Does NZ chicken have hormones?
This is a common misconception when it comes to chickens bred for meat. Because of the unnatural size of these birds, many have assumed that growth promoters or genetic modification have been used.
But in New Zealand, no hormones are used. By adding a label to promote the fact that the meat is hormone free, the industry is obscuring the reality of what really causes the unnatural growth and also hides what else might be added to chicken meat that isn’t hormones.
The abnormal breeds used has already been described above. These chickens don’t need anything added to make them grow faster, they actually grow at such a fast rate already, because of genetic selection.
While hormones might not be added, some farmers routinely add antibiotics to the feed of chickens.
People wonder, why would chickens be given antibiotics? These antibiotics are used because of the crowded dirty conditions the chickens are kept in and to help these unhealthy breeds survive the time until slaughter. The antibiotics can also increase how fast the chickens grow.
What does cage-free chicken mean?
The label cage-free on chicken meat means nothing. It is just a marketing ploy that leads consumers to think that cage-free chicken is better than the rest.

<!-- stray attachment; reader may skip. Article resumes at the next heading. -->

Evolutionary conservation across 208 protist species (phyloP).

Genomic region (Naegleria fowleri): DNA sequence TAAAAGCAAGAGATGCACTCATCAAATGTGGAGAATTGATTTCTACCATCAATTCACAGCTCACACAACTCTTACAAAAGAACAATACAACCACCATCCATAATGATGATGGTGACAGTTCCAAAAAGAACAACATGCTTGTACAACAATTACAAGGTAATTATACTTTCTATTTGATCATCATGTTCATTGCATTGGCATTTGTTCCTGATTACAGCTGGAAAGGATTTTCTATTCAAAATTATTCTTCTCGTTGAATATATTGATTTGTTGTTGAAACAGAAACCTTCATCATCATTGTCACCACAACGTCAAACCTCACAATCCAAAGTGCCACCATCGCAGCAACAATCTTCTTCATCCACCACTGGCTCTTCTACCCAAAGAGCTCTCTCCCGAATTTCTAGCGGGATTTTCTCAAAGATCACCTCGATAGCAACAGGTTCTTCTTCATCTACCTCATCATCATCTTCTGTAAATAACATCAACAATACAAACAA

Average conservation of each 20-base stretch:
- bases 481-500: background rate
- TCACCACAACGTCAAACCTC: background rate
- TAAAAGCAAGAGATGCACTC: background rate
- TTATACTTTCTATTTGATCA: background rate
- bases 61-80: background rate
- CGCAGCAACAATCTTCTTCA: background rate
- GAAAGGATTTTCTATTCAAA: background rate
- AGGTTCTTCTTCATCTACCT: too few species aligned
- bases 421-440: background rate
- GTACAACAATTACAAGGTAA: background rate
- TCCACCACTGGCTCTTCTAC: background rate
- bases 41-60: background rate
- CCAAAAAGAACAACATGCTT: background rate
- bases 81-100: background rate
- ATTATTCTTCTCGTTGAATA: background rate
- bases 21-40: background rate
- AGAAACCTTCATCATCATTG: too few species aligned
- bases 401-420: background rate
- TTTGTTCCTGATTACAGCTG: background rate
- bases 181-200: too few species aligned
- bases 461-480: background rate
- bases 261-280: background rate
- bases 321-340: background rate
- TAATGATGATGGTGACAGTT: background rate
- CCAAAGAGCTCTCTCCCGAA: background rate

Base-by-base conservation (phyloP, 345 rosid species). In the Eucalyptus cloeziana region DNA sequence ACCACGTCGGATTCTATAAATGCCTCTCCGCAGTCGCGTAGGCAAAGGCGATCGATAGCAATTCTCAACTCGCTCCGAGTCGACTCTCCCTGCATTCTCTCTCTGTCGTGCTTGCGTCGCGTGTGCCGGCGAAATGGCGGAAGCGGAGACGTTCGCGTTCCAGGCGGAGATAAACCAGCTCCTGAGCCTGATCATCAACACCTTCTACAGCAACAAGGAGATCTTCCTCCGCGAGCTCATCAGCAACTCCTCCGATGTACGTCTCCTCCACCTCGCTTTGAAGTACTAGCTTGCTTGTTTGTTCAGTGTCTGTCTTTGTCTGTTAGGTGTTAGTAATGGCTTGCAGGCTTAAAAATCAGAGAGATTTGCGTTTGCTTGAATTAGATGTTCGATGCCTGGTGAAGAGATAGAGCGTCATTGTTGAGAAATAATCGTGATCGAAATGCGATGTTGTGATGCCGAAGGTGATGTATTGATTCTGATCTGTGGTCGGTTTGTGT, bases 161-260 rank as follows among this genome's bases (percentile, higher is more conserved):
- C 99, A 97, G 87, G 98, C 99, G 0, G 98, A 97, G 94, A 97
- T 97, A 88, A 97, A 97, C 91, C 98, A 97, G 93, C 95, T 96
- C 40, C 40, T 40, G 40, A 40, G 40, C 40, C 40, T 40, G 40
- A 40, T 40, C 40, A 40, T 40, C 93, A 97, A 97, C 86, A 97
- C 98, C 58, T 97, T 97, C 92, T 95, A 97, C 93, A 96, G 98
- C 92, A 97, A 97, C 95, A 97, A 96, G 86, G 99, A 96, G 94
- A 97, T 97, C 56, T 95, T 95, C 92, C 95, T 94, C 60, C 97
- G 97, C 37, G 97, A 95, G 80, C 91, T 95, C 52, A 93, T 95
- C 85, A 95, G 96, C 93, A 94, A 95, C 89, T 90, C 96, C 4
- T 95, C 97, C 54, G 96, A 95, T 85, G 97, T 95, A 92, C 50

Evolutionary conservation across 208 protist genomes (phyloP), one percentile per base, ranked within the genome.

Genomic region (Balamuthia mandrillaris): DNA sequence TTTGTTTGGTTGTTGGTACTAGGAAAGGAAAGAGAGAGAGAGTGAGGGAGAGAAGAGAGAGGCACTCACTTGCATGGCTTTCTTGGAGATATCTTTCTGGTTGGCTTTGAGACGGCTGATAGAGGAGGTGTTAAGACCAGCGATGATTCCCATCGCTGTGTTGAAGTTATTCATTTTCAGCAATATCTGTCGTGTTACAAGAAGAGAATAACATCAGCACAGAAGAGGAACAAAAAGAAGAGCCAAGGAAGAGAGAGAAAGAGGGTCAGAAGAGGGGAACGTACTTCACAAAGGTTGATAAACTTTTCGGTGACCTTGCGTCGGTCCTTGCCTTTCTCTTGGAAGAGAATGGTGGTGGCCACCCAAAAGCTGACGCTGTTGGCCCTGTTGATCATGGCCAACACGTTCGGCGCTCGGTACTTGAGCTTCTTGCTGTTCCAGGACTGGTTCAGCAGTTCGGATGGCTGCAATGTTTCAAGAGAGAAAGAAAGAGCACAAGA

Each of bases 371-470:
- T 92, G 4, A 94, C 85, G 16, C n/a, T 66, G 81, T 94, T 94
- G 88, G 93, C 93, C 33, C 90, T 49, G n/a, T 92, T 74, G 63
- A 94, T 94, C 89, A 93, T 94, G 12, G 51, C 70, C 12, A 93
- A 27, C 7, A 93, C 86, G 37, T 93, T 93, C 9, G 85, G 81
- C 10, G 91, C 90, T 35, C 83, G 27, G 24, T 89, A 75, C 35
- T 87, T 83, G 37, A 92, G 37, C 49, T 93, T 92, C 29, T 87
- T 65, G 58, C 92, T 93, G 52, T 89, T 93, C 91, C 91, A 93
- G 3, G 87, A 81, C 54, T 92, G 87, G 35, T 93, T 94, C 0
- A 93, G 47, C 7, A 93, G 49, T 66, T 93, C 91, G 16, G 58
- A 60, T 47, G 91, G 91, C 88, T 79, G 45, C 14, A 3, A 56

What is the difference between cage-free and free-range chicken?
When it comes to chickens bred for meat, chickens are not kept in cages. So when you see the label ‘cage-free’ on chicken meat in the supermarket, all that label can tell you is that it is chicken meat that meets the minimum standards described above.
A standard chicken operation will have upwards of 40,000 chickens in each shed. A free-range operation can have 36,000 chickens in each shed, so there is very little difference.
In free-range sheds, there will be small gaps in the wall called “pop-holes” that provide access to the outdoors. The unnatural breeds who have difficulty walking and may suffer from a range of other health problems, struggle to get outside. Others are trapped in a sea of thousands of other chickens blocking their access to the outside. Some studies suggest that more than a third of chickens never make it outside.
On a standard farm, chickens are kept with about 15-17 chickens per square metre (about the size of a small desk) and 12-15 chickens per square metre on so-called “free-range.”
Compare that to free-range chickens on egg farms. They have a maximum stocking density of 2-3 chickens per square metre.
All this makes you wonder how the industry can get away with such misleading labelling.
Are caged chickens banned in NZ?
This is a more complicated question than it initially sounds, but the simple answer is no.
Cages are not used for chickens bred for meat, but they aren’t explicitly banned. When it comes to hens farmed for eggs, one type of cage, known as the battery cage was banned this year. But colony cages are still legal. You can read more about egg farming here.
Interested in learning more?
Request your free copy of our labelling guide to help decode the labels on chicken meat at the supermarket.